Stricter controls should also be enforced against private security initiatives, including farmwatch and similar private schemes, to ensure that they do not act as vigilante groups. Government should introduce legislation to regulate such schemes, and work with representatives of commercial farmers and other interested parties to develop a code of conduct for those who participate in them. Private security companies and farmwatch structures should be permitted only to carry out preventive patrols and "citizen's arrests" of persons actually found in the course of committing a crime. It should be made clear that such security service providers have no policing or other authority beyond that of private citizens, and are to be held to account for crimes in the same way as private citizens. They should be required to hand individuals arrested to the police without delay, and they should be prohibited from taking the initiative in conducting house searches for illegal weapons or similar activities, but required rather to pass relevant information to the police. Laws regulating the private security industry should provide for the police and courts to be required to report to the regulatory authority alleged crimes, charges, and convictions involving security service providers.
Since 1994, the ANC-led government has taken important steps to reverse the existing racial inequalities affecting access to land that were enforced by the former colonial and apartheid governments. It has passed laws for the restitution of some land, redistributed other land through state purchases from private owners, and provided some degree of security of tenure for black farm residents. South African labor law has been completely overhauled, and its application, including the right to organize, extended to farmworkers. The government has also attempted to overcome the deficiencies of the criminal justice system, particularly in relation to violence against women.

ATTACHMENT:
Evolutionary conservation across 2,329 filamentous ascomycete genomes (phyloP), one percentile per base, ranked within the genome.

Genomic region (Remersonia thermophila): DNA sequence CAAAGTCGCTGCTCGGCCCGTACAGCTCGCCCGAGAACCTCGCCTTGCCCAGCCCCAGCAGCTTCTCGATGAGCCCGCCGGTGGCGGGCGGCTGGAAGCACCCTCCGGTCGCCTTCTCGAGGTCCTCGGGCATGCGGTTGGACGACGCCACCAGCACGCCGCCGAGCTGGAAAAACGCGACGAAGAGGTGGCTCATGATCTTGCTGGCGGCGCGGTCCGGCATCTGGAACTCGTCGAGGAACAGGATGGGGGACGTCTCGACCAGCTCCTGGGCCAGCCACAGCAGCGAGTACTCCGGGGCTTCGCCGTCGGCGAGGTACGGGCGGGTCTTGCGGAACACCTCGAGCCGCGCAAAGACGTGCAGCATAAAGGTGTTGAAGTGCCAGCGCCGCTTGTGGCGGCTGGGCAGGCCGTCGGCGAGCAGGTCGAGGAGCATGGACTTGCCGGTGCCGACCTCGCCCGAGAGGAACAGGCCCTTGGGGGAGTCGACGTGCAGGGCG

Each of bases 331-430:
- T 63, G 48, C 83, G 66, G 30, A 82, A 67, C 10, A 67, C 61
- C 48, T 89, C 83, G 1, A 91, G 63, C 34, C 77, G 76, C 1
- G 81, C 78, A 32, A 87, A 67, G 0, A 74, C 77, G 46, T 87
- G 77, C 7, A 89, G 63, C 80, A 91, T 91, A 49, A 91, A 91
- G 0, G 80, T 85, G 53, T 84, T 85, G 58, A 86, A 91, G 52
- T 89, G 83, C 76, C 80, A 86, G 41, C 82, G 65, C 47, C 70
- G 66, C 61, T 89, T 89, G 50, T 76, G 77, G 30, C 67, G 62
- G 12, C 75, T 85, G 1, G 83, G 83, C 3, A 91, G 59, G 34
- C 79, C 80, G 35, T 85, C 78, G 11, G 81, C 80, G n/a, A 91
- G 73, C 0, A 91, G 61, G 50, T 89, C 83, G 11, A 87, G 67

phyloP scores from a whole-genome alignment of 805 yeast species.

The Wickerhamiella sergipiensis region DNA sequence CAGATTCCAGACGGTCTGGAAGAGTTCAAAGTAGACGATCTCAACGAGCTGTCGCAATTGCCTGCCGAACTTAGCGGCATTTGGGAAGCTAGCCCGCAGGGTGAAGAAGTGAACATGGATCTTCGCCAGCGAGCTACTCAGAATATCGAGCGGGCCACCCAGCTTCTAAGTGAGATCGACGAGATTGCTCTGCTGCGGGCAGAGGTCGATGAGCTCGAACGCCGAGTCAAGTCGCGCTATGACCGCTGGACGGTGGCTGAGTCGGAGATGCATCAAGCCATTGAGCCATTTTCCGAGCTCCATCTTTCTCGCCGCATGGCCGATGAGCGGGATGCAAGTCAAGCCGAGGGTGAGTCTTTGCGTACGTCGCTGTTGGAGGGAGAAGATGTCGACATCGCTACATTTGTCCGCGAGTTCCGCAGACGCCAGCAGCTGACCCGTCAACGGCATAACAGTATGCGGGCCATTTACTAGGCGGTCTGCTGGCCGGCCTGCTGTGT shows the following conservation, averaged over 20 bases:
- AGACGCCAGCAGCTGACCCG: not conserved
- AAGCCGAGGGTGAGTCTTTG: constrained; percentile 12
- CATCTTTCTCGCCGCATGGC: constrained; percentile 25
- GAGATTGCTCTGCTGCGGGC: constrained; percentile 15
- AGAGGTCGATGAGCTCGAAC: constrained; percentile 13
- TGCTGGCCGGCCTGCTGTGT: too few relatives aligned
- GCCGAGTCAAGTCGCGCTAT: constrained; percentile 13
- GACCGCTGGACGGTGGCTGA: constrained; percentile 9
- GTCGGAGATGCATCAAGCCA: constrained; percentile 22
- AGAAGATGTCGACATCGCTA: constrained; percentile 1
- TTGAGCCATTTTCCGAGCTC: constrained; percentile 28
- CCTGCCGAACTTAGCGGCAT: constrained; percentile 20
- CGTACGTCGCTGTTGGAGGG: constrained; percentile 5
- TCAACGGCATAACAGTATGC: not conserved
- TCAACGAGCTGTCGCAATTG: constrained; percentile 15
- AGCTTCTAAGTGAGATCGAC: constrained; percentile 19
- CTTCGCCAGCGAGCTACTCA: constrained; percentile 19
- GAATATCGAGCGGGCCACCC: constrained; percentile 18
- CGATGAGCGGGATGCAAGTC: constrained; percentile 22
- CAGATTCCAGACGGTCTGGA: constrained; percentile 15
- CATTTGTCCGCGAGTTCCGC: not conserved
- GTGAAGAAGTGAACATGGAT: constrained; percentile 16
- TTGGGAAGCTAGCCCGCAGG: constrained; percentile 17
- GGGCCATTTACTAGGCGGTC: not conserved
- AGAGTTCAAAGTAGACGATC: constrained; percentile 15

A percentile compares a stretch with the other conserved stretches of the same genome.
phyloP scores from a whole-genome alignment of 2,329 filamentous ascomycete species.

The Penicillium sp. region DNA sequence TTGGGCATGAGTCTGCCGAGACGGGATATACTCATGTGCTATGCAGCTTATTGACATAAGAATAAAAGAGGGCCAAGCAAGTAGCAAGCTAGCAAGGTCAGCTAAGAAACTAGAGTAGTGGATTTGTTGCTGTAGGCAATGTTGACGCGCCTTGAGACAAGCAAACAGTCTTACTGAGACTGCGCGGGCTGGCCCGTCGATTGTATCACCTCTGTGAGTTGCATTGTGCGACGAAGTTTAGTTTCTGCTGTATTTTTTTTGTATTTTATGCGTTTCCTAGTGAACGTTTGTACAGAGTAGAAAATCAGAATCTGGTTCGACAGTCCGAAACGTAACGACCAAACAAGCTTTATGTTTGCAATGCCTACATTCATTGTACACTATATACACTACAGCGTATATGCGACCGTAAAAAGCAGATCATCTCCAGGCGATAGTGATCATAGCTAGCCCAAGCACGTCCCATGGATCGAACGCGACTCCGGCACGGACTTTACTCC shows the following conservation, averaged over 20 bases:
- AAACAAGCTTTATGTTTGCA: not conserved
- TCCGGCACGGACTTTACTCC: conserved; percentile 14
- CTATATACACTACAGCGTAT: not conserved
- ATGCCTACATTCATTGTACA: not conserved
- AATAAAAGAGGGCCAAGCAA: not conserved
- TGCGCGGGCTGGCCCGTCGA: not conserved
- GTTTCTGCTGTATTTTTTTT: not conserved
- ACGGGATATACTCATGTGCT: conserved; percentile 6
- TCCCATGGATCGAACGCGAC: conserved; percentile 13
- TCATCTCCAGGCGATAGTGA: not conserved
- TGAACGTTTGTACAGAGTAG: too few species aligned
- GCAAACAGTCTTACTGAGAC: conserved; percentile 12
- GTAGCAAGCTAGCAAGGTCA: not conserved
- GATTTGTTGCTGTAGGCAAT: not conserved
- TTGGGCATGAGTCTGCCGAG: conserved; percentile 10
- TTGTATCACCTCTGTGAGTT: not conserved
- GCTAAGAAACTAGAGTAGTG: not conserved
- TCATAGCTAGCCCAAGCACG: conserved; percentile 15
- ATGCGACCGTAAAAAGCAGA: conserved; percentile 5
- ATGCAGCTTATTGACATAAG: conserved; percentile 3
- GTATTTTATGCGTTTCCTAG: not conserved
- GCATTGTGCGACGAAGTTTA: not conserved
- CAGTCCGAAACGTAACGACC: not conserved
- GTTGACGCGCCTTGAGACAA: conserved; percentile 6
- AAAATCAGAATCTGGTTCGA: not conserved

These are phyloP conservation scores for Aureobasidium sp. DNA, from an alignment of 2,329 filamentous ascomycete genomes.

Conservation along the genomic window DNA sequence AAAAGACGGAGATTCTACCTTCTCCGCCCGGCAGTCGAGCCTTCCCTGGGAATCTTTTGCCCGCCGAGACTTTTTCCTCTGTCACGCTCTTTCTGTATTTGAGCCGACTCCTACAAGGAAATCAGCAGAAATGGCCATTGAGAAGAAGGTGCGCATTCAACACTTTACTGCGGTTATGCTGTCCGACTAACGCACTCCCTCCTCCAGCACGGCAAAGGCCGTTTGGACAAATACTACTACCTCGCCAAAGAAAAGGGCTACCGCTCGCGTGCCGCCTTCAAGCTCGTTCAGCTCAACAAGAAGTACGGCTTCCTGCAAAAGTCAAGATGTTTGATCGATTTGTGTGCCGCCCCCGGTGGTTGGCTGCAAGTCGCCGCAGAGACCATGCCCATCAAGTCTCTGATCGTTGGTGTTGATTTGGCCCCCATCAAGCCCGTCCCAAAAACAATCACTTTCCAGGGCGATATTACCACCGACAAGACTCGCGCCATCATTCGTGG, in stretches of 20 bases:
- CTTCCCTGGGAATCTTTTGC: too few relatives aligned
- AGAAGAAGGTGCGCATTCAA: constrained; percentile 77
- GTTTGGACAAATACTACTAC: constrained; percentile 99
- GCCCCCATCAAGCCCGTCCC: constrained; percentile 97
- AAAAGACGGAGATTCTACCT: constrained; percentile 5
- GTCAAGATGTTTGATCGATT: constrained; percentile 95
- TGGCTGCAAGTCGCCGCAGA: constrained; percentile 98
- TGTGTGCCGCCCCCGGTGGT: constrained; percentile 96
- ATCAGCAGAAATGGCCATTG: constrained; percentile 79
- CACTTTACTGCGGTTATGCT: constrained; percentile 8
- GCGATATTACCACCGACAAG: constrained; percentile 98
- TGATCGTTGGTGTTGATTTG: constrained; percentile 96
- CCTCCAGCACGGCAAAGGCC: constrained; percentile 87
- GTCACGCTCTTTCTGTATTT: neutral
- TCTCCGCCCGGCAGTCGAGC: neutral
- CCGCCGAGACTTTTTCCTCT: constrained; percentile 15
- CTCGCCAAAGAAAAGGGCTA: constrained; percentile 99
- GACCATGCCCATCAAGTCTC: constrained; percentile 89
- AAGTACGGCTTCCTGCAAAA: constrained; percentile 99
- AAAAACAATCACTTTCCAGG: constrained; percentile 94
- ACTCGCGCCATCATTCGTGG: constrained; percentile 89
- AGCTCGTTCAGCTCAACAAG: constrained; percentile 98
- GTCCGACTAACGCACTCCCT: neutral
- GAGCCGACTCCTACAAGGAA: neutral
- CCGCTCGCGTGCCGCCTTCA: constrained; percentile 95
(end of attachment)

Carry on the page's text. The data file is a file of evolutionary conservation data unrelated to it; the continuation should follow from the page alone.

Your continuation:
Yet the legacy of apartheid and institutionalized racial segregation and discrimination remains potent, and continues to undermine the criminal justice system. Most criminal laws are now race-neutral on their face (by contrast with apartheid era laws criminalizing a variety of activities when undertaken by blacks). But in practice, law enforcement continues to be discriminatory, with adverse impacts on blacks and women.
The South African government has an obligation under international law to provide equal treatment under the law to all persons, irrespective of their race, gender, or other distinguishing characteristics. Yet, currently, it is failing in this obligation. In particular, the criminal justice system fails to ensure that police and court officials investigate, prosecute, and punish murder, rape, and other serious crimes against black South Africans with the same vigor as when these crimes are committed against whites. While the government has made great progress in promulgating laws that prohibit such discrimination, it has failed to ensure that such laws are then systematically enforced. Positive steps must be taken to ensure that all South Africans, regardless of race or gender, receive equal protection of the law.
Farm owners and farm residents have a mutual interest in mobilizing pressure on the government to provide effective law enforcement and in participating in the structures of the rural protection plan. There are many issues that could provide the focus for a common agenda, if all sides believed their concerns were being addressed; though joint action can only be very difficult to develop in the context of South Africa's deeply divided society. Ultimately, in law enforcement as in other areas, much will depend on a reduction in the stark economic inequalities so obvious in the South African countryside.
Human Rights Watch conducted a workshop in Johannesburg in September 2000, together with our partner organization on this project, the National Land Committee (NLC). The thirty participants included representatives of the NLC and its affiliated organizations, as well as of women's rights organizations working with farmworkers in South Africa, farmworkers' unions, and of the South African Human Rights Commission and the Commission on Gender Equality. The participants at the workshop discussed the preliminary research findings and made a key contribution to the recommendations on ways to combat violence on farms in South Africa.
To the South African Government:
Regulation of Private Security
Protection of those Assisting Farmworkers
Racial and Gender Discrimination and Working Conditions
Restructuring of the Rural Protection Plan
To the Human
Rights and Gender Equality Commissions:
To All Those
Working for Rural Safety and Security: